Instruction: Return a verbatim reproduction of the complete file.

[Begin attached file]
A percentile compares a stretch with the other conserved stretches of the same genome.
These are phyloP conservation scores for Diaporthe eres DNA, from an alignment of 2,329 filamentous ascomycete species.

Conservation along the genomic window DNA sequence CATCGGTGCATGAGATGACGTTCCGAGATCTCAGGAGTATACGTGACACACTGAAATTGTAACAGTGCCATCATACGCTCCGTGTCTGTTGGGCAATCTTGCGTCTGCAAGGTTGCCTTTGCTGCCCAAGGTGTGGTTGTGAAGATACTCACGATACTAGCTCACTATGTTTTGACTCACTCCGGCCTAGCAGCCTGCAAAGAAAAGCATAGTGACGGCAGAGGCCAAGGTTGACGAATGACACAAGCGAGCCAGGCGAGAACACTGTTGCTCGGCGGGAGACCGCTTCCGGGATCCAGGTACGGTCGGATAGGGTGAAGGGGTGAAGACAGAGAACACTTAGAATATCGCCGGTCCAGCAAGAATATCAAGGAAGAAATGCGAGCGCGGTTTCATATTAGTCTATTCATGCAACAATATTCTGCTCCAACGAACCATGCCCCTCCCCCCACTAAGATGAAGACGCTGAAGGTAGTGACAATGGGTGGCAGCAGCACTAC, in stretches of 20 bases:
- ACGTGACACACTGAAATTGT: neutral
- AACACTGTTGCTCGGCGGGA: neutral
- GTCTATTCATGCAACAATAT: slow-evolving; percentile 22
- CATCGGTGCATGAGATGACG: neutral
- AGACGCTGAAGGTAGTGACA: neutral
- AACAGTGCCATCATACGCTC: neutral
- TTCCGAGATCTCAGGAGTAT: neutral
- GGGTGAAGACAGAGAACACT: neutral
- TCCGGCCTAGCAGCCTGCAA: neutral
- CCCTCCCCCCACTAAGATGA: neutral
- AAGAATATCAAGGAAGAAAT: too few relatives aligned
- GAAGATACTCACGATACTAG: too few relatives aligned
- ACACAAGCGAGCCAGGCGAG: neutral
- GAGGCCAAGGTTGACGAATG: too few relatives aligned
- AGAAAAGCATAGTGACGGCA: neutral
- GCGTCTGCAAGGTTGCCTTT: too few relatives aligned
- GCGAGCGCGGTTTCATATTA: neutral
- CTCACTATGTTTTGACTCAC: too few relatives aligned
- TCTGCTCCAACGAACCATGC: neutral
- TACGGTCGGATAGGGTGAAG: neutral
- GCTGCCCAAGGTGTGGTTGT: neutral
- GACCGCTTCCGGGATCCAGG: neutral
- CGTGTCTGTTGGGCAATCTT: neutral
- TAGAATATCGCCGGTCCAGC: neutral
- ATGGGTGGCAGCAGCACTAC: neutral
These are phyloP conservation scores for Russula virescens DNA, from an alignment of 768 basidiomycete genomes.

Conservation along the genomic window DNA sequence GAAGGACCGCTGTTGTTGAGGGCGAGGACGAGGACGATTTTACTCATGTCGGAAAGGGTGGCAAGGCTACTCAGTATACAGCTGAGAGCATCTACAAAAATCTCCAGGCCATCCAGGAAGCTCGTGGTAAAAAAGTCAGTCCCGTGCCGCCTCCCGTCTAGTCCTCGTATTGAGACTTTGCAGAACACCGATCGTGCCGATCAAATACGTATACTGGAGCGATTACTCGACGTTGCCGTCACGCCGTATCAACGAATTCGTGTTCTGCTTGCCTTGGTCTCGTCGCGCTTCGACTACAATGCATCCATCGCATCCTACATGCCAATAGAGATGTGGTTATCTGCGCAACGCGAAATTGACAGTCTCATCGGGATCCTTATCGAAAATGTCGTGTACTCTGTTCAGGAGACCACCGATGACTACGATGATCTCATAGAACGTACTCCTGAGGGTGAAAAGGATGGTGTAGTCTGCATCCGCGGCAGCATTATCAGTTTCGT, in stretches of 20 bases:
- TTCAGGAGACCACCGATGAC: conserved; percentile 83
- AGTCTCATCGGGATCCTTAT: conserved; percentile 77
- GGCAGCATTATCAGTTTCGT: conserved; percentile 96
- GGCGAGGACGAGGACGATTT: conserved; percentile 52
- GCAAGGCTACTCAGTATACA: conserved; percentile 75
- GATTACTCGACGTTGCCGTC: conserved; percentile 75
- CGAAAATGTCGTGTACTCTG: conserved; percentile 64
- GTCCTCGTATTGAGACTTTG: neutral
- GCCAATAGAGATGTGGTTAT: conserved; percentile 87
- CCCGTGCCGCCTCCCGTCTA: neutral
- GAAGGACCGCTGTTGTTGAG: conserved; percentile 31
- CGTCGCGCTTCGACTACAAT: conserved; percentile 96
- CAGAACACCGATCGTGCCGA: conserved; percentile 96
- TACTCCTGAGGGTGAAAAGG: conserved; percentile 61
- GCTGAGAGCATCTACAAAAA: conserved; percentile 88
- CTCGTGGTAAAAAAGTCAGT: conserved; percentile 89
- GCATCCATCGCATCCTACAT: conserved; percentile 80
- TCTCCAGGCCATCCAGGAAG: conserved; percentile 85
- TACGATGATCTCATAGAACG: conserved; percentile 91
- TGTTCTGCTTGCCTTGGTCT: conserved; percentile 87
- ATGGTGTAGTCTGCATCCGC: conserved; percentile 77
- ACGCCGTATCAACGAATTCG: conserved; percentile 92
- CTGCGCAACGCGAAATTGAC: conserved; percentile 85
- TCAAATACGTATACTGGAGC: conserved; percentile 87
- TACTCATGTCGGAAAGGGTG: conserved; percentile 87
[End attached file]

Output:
A percentile compares a stretch with the other conserved stretches of the same genome.
These are phyloP conservation scores for Diaporthe eres DNA, from an alignment of 2,329 filamentous ascomycete species.

Conservation along the genomic window DNA sequence CATCGGTGCATGAGATGACGTTCCGAGATCTCAGGAGTATACGTGACACACTGAAATTGTAACAGTGCCATCATACGCTCCGTGTCTGTTGGGCAATCTTGCGTCTGCAAGGTTGCCTTTGCTGCCCAAGGTGTGGTTGTGAAGATACTCACGATACTAGCTCACTATGTTTTGACTCACTCCGGCCTAGCAGCCTGCAAAGAAAAGCATAGTGACGGCAGAGGCCAAGGTTGACGAATGACACAAGCGAGCCAGGCGAGAACACTGTTGCTCGGCGGGAGACCGCTTCCGGGATCCAGGTACGGTCGGATAGGGTGAAGGGGTGAAGACAGAGAACACTTAGAATATCGCCGGTCCAGCAAGAATATCAAGGAAGAAATGCGAGCGCGGTTTCATATTAGTCTATTCATGCAACAATATTCTGCTCCAACGAACCATGCCCCTCCCCCCACTAAGATGAAGACGCTGAAGGTAGTGACAATGGGTGGCAGCAGCACTAC, in stretches of 20 bases:
- ACGTGACACACTGAAATTGT: neutral
- AACACTGTTGCTCGGCGGGA: neutral
- GTCTATTCATGCAACAATAT: slow-evolving; percentile 22
- CATCGGTGCATGAGATGACG: neutral
- AGACGCTGAAGGTAGTGACA: neutral
- AACAGTGCCATCATACGCTC: neutral
- TTCCGAGATCTCAGGAGTAT: neutral
- GGGTGAAGACAGAGAACACT: neutral
- TCCGGCCTAGCAGCCTGCAA: neutral
- CCCTCCCCCCACTAAGATGA: neutral
- AAGAATATCAAGGAAGAAAT: too few relatives aligned
- GAAGATACTCACGATACTAG: too few relatives aligned
- ACACAAGCGAGCCAGGCGAG: neutral
- GAGGCCAAGGTTGACGAATG: too few relatives aligned
- AGAAAAGCATAGTGACGGCA: neutral
- GCGTCTGCAAGGTTGCCTTT: too few relatives aligned
- GCGAGCGCGGTTTCATATTA: neutral
- CTCACTATGTTTTGACTCAC: too few relatives aligned
- TCTGCTCCAACGAACCATGC: neutral
- TACGGTCGGATAGGGTGAAG: neutral
- GCTGCCCAAGGTGTGGTTGT: neutral
- GACCGCTTCCGGGATCCAGG: neutral
- CGTGTCTGTTGGGCAATCTT: neutral
- TAGAATATCGCCGGTCCAGC: neutral
- ATGGGTGGCAGCAGCACTAC: neutral
These are phyloP conservation scores for Russula virescens DNA, from an alignment of 768 basidiomycete genomes.

Conservation along the genomic window DNA sequence GAAGGACCGCTGTTGTTGAGGGCGAGGACGAGGACGATTTTACTCATGTCGGAAAGGGTGGCAAGGCTACTCAGTATACAGCTGAGAGCATCTACAAAAATCTCCAGGCCATCCAGGAAGCTCGTGGTAAAAAAGTCAGTCCCGTGCCGCCTCCCGTCTAGTCCTCGTATTGAGACTTTGCAGAACACCGATCGTGCCGATCAAATACGTATACTGGAGCGATTACTCGACGTTGCCGTCACGCCGTATCAACGAATTCGTGTTCTGCTTGCCTTGGTCTCGTCGCGCTTCGACTACAATGCATCCATCGCATCCTACATGCCAATAGAGATGTGGTTATCTGCGCAACGCGAAATTGACAGTCTCATCGGGATCCTTATCGAAAATGTCGTGTACTCTGTTCAGGAGACCACCGATGACTACGATGATCTCATAGAACGTACTCCTGAGGGTGAAAAGGATGGTGTAGTCTGCATCCGCGGCAGCATTATCAGTTTCGT, in stretches of 20 bases:
- TTCAGGAGACCACCGATGAC: conserved; percentile 83
- AGTCTCATCGGGATCCTTAT: conserved; percentile 77
- GGCAGCATTATCAGTTTCGT: conserved; percentile 96
- GGCGAGGACGAGGACGATTT: conserved; percentile 52
- GCAAGGCTACTCAGTATACA: conserved; percentile 75
- GATTACTCGACGTTGCCGTC: conserved; percentile 75
- CGAAAATGTCGTGTACTCTG: conserved; percentile 64
- GTCCTCGTATTGAGACTTTG: neutral
- GCCAATAGAGATGTGGTTAT: conserved; percentile 87
- CCCGTGCCGCCTCCCGTCTA: neutral
- GAAGGACCGCTGTTGTTGAG: conserved; percentile 31
- CGTCGCGCTTCGACTACAAT: conserved; percentile 96
- CAGAACACCGATCGTGCCGA: conserved; percentile 96
- TACTCCTGAGGGTGAAAAGG: conserved; percentile 61
- GCTGAGAGCATCTACAAAAA: conserved; percentile 88
- CTCGTGGTAAAAAAGTCAGT: conserved; percentile 89
- GCATCCATCGCATCCTACAT: conserved; percentile 80
- TCTCCAGGCCATCCAGGAAG: conserved; percentile 85
- TACGATGATCTCATAGAACG: conserved; percentile 91
- TGTTCTGCTTGCCTTGGTCT: conserved; percentile 87
- ATGGTGTAGTCTGCATCCGC: conserved; percentile 77
- ACGCCGTATCAACGAATTCG: conserved; percentile 92
- CTGCGCAACGCGAAATTGAC: conserved; percentile 85
- TCAAATACGTATACTGGAGC: conserved; percentile 87
- TACTCATGTCGGAAAGGGTG: conserved; percentile 87